Are you tempted to play “The Circle Game,” join a “Blessing Loom,” or jump on a “Money Board”? These are some of the names for an online scam that’s making the rounds at a time when millions of people are out of work and scraping for cash. It promises a big return for a modest investment. Don’t fall for it. You’re virtually guaranteed to lose your money, or pull in friends and family who will lose theirs.
Also known as the “Mandala Game,” “Blessing Circle,” “Infinity Loom,” “Giving Circle,” and by other names, the scam is a chain letter-type of pyramid scheme. While versions vary slightly, the one we’re hearing about most promises that you’ll collect $800 for an investment of $100 and, at the same time, help bring good fortune to someone else by recruiting them to join. Here’s how it works.
You see a post or get a direct message on Instagram, Facebook, or other social media. It invites you to join the Circle or Loom by sending $100 through PayPal or another digital payment service to the person whose name is at the center of an octagon-shaped playing board. Your payment gets you one of eight spots on the outer ring of the board and a chance to move towards the center by recruiting other people to join. As more people join, your board changes and the number of playing boards expands. Eventually, you’re supposed to land at the center of a playing board and collect $100 from each of eight new recruits on the outer ring. That’s when you leave the game or start all over again with another $100 payment.
What’s the harm? Like other types of pyramid schemes, these chain letters depend on recruiting new people to keep money flowing into the enterprise. There are no products sold or real investments creating profits. Once players run out of new recruits to bring into the game, the money dries up and everyone waiting to reach the center comes up empty handed.
If you get an offer to join an online game like this, beware – it’s a scam. The warning signs? Promises that you will make money by paying in yourself and recruiting others to do the same. If the offer comes from a friend or family member, warn them. And, if you’ve paid someone to join this game, please tell us: ftc.gov/complaint. Your report can help us protect others from a scam.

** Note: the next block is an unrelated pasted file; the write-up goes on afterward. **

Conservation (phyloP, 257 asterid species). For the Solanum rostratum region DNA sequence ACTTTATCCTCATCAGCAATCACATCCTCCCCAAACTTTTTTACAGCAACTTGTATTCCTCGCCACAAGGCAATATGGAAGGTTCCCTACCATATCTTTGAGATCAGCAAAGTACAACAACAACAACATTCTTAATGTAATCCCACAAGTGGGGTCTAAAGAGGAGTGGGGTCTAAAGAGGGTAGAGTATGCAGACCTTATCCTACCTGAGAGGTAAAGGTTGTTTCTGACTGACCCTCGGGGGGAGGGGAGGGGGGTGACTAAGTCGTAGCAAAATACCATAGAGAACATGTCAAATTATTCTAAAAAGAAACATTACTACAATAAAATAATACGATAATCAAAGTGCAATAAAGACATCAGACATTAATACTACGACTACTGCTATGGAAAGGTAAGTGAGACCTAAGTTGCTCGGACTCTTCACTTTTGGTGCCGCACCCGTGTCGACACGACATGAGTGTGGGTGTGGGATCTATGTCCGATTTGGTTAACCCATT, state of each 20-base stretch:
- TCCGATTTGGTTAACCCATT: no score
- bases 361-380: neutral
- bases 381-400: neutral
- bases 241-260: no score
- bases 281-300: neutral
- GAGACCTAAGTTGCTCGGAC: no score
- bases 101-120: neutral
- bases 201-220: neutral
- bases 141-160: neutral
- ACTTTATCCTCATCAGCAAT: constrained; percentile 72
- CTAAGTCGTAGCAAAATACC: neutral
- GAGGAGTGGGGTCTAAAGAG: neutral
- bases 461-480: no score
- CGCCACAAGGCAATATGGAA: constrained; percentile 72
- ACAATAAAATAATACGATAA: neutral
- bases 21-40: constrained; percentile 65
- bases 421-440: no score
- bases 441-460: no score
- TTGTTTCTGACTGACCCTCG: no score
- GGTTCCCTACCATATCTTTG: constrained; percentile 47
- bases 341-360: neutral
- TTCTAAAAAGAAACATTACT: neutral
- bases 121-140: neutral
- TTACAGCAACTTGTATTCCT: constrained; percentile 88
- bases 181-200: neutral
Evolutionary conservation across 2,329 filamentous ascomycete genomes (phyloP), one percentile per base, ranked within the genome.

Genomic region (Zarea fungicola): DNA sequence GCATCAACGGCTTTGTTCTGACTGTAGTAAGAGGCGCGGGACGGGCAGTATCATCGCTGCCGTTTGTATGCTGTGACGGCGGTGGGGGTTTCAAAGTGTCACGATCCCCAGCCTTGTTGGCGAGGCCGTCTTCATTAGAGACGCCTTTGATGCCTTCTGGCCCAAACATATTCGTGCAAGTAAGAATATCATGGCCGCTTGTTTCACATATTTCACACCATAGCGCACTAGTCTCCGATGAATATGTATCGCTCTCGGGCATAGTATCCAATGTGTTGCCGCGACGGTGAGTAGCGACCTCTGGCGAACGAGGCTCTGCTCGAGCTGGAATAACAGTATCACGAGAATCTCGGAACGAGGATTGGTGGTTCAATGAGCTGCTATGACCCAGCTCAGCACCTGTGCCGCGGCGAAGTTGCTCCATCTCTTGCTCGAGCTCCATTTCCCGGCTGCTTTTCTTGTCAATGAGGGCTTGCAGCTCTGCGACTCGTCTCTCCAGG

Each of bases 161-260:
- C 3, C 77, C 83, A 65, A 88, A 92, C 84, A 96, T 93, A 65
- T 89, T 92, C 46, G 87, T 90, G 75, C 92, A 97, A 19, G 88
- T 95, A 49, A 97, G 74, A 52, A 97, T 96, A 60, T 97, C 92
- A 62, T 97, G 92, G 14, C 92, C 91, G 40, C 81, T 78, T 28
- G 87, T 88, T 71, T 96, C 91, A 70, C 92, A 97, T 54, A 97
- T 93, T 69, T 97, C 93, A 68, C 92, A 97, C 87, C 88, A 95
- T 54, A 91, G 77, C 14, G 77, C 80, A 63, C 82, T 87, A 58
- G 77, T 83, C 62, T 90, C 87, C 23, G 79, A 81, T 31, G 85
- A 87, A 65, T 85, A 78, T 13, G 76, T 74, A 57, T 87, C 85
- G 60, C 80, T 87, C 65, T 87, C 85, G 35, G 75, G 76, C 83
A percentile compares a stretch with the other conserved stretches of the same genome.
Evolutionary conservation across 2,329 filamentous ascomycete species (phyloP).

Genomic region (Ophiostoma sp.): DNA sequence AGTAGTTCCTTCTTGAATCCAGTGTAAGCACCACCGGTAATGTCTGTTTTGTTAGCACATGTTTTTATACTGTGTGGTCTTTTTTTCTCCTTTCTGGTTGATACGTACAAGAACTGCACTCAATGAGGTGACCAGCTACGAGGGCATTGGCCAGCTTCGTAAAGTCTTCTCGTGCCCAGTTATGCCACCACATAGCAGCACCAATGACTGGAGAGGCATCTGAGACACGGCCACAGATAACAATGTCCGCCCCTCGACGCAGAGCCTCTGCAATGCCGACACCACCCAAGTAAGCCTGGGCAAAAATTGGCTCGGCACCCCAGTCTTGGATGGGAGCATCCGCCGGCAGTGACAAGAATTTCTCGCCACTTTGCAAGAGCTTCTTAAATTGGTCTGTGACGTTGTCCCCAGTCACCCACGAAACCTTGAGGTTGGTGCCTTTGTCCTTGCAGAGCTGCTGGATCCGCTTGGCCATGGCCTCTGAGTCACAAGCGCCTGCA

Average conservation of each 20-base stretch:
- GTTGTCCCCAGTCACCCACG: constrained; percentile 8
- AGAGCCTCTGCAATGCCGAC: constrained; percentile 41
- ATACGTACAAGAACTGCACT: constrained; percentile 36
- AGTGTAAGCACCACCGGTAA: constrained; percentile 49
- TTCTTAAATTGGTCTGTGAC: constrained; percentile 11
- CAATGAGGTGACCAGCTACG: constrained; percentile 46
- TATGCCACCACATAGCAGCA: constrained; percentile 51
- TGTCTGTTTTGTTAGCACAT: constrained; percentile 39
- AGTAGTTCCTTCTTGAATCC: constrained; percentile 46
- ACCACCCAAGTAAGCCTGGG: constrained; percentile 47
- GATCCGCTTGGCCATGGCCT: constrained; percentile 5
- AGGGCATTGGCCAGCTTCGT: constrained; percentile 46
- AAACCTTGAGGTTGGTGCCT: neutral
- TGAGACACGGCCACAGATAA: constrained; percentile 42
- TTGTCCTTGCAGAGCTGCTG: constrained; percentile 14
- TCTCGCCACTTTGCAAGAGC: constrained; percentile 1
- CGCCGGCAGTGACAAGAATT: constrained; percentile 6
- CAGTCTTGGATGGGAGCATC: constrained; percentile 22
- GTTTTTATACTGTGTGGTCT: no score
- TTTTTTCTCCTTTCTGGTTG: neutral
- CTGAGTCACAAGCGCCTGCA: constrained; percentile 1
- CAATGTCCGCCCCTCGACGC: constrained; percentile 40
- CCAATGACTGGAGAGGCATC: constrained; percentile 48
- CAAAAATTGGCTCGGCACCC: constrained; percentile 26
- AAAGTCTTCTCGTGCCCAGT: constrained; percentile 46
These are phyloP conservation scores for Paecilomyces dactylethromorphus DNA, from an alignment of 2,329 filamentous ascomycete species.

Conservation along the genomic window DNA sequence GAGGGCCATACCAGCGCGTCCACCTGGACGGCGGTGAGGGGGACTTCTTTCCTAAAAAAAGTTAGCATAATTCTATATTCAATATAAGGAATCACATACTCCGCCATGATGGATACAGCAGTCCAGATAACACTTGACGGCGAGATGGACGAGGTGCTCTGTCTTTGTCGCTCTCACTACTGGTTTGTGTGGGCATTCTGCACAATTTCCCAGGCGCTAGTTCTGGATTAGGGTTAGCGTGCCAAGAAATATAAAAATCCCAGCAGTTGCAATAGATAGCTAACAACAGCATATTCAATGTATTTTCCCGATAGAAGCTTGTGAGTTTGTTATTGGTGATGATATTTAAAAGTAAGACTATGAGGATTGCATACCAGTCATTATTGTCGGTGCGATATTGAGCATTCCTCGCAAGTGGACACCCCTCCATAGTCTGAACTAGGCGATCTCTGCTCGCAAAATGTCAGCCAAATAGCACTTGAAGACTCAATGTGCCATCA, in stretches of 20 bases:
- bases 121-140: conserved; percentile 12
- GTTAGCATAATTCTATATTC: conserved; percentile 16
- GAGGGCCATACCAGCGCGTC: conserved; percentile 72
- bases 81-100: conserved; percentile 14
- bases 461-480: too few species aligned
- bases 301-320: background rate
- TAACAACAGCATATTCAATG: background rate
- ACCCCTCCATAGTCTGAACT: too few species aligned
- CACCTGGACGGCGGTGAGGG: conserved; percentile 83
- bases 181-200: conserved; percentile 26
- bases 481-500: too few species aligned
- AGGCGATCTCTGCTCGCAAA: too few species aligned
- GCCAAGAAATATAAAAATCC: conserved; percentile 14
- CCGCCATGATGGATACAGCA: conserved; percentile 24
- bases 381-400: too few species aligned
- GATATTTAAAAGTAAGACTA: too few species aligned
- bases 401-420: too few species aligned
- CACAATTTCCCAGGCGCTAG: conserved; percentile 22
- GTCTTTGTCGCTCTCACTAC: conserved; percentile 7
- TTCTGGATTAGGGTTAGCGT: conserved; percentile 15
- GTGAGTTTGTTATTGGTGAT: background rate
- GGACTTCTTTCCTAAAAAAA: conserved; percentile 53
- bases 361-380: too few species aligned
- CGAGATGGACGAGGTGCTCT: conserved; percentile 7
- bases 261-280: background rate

The purpose of this blog and its comments section is to inform readers about Federal Trade Commission activity, and share information to help them avoid, report, and recover from fraud, scams, and bad business practices. Your thoughts, ideas, and concerns are welcome, and we encourage comments. But keep in mind, this is a moderated blog. We review all comments before they are posted, and we won’t post comments that don’t comply with our commenting policy. We expect commenters to treat each other and the blog writers with respect.
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- We won’t post comments that include personal information, like Social Security numbers, account numbers, home addresses, and email addresses. To file a detailed report about a scam, go to ReportFraud.ftc.gov.
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In reply to Another on-line scam why not by Cathy
You can also report scams to the Federal Trade Commission, a federal law enforcement agency, which operates the Consumer Sentinel Network. See a list of the federal and state agencies that use the Sentinel network for investigations and law enforcement activity nationwide.
You can contribute your report at www.FTC.gov/Complaint.
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